We conclude that H.B. 2789, H.D. 1, S.D. 1 did not conform to the procedures set forth in the Hawai‘i Constitution for two reasons. First, the proposed amendment was not titled as a constitutional amendment pursuant to article XVII. Second, the proposal to amend the constitution was not subjected to three readings in each house as article XVII, section 3 requires.
As indicated before, article XVII, section 3 provides that “[t]he legislature may propose amendments to the constitution [.]” (Emphasis added.) Given its ordinary meaning, “propose” means “to put forward for consideration.” Merriam Webster's Collegiate Dictionary 936 (10th ed.1993). Under article XVII, section 3, such proposals must be “adopt[ed] ․ in the manner required for legislation.” One of the requirements for the passage of legislation is that the subject of the bill “shall be expressed in its title.” Haw. Const. art. III, § 14 (emphasis added). The term “shall” is ordinarily used in a mandatory sense. See Coon v. City & County of Honolulu, 98 Hawai‘i 233, 256, 47 P.3d 348, 371 (2002) (“The use of the word ‘shall’ in the context of [Revised Ordinances of Honolulu § 38-5.2's] award of ‘actual out-of-pocket expenses' is clearly mandatory.”); Schefke v. Reliable Collection Agency, Ltd., 96 Hawai‘i 408, 451-52, 32 P.3d 52, 95-96 (2001) (“HRS §§ 388-11(c) and 378-5 ․ mandate an award of attorney's fees to the prevailing party by employing the word ‘shall’[.]”).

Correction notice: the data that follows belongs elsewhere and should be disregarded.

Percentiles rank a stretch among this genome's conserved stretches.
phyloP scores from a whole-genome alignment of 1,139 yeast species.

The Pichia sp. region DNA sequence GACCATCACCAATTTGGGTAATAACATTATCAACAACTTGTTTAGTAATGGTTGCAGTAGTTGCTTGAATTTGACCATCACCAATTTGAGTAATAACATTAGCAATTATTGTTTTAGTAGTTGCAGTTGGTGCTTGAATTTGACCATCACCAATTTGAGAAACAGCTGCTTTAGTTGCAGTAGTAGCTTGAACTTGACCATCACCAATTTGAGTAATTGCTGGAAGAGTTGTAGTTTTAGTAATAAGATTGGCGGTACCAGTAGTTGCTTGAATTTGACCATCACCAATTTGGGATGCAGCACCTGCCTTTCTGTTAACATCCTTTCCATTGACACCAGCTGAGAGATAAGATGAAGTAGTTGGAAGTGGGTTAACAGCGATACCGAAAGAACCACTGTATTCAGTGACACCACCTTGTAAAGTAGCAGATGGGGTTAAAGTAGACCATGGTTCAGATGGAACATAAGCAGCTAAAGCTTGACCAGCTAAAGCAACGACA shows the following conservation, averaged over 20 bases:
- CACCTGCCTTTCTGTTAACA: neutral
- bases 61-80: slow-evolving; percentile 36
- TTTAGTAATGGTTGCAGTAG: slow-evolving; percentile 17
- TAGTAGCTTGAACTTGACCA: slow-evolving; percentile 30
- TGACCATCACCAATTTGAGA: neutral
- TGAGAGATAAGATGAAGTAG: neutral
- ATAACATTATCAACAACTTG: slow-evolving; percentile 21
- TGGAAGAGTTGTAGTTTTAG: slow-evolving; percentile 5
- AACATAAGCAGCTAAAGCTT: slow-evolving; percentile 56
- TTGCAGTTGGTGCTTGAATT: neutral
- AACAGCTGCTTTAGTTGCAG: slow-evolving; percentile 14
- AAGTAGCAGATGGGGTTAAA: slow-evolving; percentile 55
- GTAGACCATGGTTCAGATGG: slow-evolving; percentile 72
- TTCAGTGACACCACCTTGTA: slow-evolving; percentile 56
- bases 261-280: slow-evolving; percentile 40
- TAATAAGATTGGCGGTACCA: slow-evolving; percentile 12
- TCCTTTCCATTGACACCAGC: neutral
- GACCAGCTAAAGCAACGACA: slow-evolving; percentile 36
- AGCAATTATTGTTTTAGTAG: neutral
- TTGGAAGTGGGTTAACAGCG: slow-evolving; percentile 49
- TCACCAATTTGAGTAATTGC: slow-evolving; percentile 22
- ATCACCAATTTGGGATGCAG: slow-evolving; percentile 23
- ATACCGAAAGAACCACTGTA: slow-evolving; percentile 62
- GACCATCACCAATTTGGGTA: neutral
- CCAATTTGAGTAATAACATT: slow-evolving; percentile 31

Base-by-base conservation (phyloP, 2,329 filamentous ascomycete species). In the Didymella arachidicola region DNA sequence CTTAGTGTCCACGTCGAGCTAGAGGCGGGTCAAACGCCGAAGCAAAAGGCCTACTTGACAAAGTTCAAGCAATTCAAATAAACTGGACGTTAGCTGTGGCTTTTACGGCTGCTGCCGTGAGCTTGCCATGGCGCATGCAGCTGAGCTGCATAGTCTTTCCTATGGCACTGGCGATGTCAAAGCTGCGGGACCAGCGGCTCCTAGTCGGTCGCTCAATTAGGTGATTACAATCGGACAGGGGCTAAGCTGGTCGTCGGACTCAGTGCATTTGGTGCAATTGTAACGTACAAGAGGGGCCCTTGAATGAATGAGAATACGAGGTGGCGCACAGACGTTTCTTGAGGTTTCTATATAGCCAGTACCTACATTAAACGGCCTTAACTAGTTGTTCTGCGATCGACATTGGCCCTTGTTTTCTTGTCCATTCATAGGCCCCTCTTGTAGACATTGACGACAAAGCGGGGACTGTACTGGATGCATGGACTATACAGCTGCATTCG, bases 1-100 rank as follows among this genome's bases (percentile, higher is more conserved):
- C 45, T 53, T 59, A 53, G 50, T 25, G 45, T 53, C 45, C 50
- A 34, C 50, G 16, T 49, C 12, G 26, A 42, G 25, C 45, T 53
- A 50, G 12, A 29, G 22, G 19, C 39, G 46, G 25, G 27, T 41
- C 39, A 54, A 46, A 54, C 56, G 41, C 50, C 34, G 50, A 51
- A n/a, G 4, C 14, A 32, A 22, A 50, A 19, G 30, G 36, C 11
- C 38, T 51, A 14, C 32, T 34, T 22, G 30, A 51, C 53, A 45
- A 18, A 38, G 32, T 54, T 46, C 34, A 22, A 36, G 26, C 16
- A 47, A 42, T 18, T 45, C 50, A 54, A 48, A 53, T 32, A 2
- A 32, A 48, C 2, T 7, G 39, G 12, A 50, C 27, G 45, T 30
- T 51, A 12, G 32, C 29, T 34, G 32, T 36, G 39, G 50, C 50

However, as noted in this case, the title of H.B. 2789 was “A Bill for an Act Relating to Sexual Assault” and did not refer to a proposal to amend the constitution. Hence, despite the mandates in article XVII, section 3 and in article III, section 14, the title did not announce that a proposal for an amendment to the constitution was the subject of the bill. In the absence of an indication in the title that the bill set forth an amendment to be made to the constitution, the constitutional amendment was not properly “put forward for consideration,” i.e., “propose[d] ” by the legislature within the meaning of that term as employed in article XVII, section 3.
While the title given H.B. 2789 upon its introduction was sufficient under article III, section 14 with respect to a statutory amendment, such a title was insufficient to “propose” that the constitution be amended by H.B. 2789, H.D. 1, S.D. 1, the final form of the bill. The bill failed, therefore, to meet the first requirement of article XVII, section 3, that is, that the legislature “propose” the amendment as one to the constitution.
Manifestly, there is no more effective or adequate manner in which the legislature can fulfill its obligation to “propose” to the electorate changes to the constitution than by designating its action in the title of the bill as required under article XVII, section 3 and article III, section 14. It is essential that constitutional amendments be proposed as such before they are considered in the legislature and presented to the public for approval because “[p]rovisions of our Constitution are of a higher order of law than statutes. Constitutional provisions are more basic and permanent than statutes.” Gafford v. Pemberton, 409 So.2d 1367, 1373 (Ala.1982) (per curiam). It is imperative then that in the case of constitutional amendments the purpose of a bill's title to “apprise the people of proposed matters of legislation [,]” Schwab, 58 Haw. at 30-31, 564 P.2d at 139, is effectuated.